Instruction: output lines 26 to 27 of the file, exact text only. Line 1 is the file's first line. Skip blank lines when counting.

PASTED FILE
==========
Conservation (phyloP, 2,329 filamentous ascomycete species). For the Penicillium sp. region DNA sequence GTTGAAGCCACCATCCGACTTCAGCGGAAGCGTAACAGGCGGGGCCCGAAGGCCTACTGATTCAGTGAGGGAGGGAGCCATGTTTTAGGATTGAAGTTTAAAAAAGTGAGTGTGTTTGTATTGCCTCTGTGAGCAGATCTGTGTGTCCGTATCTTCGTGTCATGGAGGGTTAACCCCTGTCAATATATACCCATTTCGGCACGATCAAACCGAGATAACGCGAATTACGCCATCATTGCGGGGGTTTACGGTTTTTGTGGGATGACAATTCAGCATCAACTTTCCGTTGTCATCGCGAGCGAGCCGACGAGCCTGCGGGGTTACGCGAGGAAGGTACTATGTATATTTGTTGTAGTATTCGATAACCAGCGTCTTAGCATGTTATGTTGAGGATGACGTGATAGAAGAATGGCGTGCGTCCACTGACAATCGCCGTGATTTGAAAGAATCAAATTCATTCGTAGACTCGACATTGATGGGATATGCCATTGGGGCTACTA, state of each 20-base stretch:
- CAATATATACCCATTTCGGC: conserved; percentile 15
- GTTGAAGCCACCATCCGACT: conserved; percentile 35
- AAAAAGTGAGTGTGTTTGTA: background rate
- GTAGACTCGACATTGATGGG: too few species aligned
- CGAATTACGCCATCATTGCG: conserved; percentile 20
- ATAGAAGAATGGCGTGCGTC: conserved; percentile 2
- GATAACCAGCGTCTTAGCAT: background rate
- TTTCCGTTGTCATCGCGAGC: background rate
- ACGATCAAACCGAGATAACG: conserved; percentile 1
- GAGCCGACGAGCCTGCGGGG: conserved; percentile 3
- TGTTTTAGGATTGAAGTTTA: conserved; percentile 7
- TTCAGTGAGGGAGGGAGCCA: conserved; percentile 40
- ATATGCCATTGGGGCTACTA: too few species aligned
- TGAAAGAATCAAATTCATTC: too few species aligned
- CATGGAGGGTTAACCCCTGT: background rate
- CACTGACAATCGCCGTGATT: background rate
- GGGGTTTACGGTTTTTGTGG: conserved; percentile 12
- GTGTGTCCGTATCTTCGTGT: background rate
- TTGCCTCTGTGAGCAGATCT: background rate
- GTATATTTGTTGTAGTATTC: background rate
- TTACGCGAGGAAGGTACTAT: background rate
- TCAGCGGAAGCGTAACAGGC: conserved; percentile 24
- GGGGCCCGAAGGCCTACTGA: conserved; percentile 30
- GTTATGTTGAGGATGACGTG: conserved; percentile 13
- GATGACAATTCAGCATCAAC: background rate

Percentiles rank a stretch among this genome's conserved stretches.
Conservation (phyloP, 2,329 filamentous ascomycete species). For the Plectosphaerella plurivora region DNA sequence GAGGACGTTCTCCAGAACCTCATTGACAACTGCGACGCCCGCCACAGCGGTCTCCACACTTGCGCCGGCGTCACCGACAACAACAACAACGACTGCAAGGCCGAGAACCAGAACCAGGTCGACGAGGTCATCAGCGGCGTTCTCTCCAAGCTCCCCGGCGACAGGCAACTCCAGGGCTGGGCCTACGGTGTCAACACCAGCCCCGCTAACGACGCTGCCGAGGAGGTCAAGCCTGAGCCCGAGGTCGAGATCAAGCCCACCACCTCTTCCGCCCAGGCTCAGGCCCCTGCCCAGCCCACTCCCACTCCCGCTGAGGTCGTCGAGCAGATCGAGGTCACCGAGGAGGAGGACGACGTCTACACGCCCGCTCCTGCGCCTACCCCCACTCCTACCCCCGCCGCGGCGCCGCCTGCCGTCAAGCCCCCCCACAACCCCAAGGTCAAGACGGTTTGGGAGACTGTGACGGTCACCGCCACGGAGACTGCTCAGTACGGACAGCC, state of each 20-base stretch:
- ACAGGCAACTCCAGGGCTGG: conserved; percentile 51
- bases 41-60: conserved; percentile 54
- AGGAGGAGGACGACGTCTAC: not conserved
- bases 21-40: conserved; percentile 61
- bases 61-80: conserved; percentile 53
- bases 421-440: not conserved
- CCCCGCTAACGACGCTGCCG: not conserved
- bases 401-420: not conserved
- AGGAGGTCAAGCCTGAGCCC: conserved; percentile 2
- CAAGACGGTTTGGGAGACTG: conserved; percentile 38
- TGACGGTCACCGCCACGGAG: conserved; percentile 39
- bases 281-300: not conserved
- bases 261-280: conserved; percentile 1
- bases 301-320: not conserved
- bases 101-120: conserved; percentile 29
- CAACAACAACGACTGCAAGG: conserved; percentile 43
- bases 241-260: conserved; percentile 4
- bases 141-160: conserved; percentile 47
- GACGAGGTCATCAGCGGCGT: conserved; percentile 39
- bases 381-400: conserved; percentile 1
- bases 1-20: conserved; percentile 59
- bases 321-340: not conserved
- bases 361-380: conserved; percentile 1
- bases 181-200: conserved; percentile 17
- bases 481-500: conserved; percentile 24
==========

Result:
- GATGACAATTCAGCATCAAC: background rate

Percentiles rank a stretch among this genome's conserved stretches.